The expatriate American experimentalist composer Conlon Nancarrow is increasingly recognized as having one of the most innovative musical minds of this century. His music, almost all written for player piano, is the most rhythmically complex ever written, couched in intricate contrapuntal systems using up to twelve different tempos at the same time. Yet despite its complexity, Nancarrow's music drew its early influence from the jazz pianism of Art Tatum and Earl Hines and from the rhythms of Indian music; Nancarrow's whirlwinds of notes are joyously physical in their energy. Composed in almost complete isolation from 1940, this music has achieved international fame only in the last few years.
Born in 1912, the son of the mayor of Texarkana, Nancarrow fought in the Lincoln Brigade, then fled America to Mexico City to avoid being hounded for his former Communist affiliations. The author traveled to Mexico City to research Nancarrow's music and to discuss it with him. He analyzes sixty-five works, virtually the composer's complete output, and includes a biographical chapter containing much information never before published.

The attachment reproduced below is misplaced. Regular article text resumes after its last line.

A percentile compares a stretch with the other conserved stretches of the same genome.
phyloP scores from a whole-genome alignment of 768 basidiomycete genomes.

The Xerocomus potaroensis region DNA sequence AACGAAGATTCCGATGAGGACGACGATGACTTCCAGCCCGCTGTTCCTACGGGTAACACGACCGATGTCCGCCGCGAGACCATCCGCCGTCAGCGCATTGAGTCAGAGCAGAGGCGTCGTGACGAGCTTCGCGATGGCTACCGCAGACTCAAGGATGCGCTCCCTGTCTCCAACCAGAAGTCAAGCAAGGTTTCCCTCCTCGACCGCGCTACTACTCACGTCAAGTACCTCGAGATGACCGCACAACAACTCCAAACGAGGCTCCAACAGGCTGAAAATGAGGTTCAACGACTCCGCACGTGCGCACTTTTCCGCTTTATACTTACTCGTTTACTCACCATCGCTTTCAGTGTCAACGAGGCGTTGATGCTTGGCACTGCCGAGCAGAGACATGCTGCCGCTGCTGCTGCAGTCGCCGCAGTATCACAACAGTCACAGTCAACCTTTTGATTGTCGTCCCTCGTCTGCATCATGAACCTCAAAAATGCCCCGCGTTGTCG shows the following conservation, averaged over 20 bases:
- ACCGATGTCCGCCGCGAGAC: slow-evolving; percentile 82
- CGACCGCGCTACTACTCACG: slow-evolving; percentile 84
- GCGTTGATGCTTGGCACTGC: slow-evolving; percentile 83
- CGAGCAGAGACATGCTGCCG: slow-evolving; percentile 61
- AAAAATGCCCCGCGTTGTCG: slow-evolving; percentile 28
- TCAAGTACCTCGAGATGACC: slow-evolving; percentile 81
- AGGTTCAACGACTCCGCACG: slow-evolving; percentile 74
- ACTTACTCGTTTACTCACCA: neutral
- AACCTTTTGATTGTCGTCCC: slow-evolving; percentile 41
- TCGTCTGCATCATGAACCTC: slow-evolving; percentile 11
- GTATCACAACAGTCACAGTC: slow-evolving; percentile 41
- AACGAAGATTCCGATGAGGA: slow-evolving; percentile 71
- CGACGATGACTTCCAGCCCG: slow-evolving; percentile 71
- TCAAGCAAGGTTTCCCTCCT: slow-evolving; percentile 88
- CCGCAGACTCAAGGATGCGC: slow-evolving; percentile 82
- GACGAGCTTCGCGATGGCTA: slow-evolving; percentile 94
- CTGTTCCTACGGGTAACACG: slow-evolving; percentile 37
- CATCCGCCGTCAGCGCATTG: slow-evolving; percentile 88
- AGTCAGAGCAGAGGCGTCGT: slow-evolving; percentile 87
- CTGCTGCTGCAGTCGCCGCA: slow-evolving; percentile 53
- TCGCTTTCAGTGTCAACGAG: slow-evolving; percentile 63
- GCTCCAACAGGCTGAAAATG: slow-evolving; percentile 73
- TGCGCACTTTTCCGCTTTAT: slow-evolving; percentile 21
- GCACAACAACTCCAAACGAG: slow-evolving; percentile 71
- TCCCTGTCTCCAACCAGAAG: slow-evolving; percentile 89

His music has a mathematical beauty and elegance that happily coexists with musical expressiveness and a puckish sense of humor. Nancarrow did not see a clear delineation between the two approaches and he never worried about it. This natural, organic "double-esthetic" is one of his most relevant contribution to 20th century music.